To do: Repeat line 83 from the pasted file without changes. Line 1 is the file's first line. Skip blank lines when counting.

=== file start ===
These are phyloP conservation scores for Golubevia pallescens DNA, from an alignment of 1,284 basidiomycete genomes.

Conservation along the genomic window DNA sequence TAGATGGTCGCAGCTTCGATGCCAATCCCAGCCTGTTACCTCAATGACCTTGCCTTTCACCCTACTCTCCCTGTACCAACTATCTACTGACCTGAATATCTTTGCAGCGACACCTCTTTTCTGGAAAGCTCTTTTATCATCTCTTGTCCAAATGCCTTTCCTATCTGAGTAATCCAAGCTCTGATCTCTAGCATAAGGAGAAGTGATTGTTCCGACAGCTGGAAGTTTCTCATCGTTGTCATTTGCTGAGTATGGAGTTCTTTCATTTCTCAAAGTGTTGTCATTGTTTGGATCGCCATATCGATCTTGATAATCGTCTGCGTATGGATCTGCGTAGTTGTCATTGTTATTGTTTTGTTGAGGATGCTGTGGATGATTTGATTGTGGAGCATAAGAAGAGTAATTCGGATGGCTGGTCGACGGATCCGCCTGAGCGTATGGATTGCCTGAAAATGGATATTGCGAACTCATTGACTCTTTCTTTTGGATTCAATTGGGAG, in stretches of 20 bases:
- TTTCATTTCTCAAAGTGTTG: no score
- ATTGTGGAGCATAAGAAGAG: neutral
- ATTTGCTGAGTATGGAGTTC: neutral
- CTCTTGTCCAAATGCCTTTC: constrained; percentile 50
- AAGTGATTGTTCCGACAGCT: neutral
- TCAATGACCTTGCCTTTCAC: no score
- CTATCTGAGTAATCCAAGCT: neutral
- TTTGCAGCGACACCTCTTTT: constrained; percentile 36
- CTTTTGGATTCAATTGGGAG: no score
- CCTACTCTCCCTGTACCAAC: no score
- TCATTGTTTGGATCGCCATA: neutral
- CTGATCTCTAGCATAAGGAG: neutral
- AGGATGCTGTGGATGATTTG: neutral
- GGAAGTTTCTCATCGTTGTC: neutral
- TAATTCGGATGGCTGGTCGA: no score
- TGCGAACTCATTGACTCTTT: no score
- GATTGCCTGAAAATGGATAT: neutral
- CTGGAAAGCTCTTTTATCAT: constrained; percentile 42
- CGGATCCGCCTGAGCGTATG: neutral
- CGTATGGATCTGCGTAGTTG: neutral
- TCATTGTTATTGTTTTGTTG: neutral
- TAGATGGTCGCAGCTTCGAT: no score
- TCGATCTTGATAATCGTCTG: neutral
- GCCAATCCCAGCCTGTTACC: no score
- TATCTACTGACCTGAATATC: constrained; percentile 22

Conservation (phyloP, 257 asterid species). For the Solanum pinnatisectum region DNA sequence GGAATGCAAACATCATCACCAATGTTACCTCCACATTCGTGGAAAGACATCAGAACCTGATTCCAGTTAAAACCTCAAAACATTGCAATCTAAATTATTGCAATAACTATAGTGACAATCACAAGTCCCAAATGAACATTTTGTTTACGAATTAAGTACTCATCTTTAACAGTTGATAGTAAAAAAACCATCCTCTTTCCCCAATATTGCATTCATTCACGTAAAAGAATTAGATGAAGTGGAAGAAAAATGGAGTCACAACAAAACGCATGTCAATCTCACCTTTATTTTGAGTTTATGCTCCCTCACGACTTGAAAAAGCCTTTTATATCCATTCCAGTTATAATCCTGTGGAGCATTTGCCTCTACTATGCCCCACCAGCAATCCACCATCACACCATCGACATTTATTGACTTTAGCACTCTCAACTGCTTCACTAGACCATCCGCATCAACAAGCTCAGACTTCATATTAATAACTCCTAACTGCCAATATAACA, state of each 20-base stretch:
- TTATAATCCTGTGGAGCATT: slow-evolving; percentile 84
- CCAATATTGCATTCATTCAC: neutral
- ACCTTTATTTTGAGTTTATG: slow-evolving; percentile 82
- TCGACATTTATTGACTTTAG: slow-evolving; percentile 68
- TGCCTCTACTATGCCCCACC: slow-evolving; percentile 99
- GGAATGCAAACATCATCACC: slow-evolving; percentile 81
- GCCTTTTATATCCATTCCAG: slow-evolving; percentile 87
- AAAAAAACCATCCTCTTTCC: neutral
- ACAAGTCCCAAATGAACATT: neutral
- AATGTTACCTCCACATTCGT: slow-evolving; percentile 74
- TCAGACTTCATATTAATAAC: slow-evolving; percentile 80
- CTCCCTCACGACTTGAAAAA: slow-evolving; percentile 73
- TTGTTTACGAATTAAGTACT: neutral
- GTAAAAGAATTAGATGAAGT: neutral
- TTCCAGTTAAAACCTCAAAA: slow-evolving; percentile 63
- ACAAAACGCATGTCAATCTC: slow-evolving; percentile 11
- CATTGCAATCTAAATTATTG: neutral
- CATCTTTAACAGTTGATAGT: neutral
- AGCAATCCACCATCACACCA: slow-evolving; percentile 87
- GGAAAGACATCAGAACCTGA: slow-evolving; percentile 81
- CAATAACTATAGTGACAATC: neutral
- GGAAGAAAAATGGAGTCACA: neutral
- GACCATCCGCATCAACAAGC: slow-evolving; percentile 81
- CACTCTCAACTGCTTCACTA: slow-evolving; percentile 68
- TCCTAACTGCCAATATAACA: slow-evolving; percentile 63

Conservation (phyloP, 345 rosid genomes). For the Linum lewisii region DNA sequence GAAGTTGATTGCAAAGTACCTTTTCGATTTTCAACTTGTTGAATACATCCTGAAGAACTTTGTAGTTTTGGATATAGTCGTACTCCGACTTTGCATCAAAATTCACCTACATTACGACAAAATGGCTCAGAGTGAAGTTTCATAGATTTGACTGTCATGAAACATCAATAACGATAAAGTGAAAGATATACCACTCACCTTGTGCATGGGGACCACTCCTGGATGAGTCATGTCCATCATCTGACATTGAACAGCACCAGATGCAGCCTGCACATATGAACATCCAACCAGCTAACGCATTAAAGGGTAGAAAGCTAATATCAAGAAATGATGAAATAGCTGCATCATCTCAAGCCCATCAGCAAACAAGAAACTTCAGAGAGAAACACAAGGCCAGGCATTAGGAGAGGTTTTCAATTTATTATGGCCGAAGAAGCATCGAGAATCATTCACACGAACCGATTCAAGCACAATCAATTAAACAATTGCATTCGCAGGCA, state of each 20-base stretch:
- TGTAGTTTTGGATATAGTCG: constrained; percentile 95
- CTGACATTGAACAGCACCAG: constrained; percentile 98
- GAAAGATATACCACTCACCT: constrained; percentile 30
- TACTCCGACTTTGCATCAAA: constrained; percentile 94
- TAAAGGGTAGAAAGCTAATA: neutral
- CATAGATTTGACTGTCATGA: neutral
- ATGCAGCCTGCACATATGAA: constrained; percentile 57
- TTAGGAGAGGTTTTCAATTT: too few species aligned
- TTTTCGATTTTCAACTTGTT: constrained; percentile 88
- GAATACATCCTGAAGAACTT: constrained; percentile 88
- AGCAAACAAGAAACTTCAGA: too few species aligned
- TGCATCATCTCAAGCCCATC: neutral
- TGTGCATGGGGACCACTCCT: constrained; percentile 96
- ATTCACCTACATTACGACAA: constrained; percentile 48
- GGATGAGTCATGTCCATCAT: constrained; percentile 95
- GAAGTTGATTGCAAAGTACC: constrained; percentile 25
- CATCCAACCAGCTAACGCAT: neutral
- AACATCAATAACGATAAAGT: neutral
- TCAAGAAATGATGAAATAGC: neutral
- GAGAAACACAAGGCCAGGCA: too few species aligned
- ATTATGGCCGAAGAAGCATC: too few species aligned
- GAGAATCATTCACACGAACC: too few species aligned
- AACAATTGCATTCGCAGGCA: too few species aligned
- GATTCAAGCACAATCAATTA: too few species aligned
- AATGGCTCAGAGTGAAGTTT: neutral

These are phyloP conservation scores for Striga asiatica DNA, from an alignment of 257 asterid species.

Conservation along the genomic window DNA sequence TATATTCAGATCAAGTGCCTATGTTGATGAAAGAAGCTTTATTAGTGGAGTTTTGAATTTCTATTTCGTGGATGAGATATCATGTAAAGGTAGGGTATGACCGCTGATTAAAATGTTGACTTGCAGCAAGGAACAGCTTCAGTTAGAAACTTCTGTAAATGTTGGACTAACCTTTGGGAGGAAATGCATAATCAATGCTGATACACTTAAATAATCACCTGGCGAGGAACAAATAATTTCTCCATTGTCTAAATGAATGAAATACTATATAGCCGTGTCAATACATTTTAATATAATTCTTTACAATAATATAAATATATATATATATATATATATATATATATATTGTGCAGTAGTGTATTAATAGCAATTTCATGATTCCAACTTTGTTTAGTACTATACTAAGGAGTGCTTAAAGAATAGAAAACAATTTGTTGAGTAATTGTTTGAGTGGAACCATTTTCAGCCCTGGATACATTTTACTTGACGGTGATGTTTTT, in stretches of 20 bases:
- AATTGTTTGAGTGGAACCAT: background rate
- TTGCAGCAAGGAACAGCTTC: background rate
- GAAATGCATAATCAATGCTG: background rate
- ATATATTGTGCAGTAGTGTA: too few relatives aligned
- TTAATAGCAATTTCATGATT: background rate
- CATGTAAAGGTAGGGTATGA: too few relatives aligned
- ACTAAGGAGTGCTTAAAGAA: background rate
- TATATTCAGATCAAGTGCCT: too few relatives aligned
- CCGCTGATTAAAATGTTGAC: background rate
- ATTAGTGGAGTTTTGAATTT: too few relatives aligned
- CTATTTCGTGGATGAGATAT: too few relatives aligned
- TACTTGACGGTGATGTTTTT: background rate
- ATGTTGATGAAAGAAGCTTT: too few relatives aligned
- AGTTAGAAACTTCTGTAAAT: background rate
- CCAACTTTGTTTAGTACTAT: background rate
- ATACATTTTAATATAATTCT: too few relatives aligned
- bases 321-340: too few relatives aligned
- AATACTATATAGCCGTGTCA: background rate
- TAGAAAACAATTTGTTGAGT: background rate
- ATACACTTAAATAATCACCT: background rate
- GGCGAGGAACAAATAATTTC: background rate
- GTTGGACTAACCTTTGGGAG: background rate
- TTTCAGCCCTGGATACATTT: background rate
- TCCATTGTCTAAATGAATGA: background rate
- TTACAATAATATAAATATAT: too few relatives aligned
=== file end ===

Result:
- TTGCAGCAAGGAACAGCTTC: background rate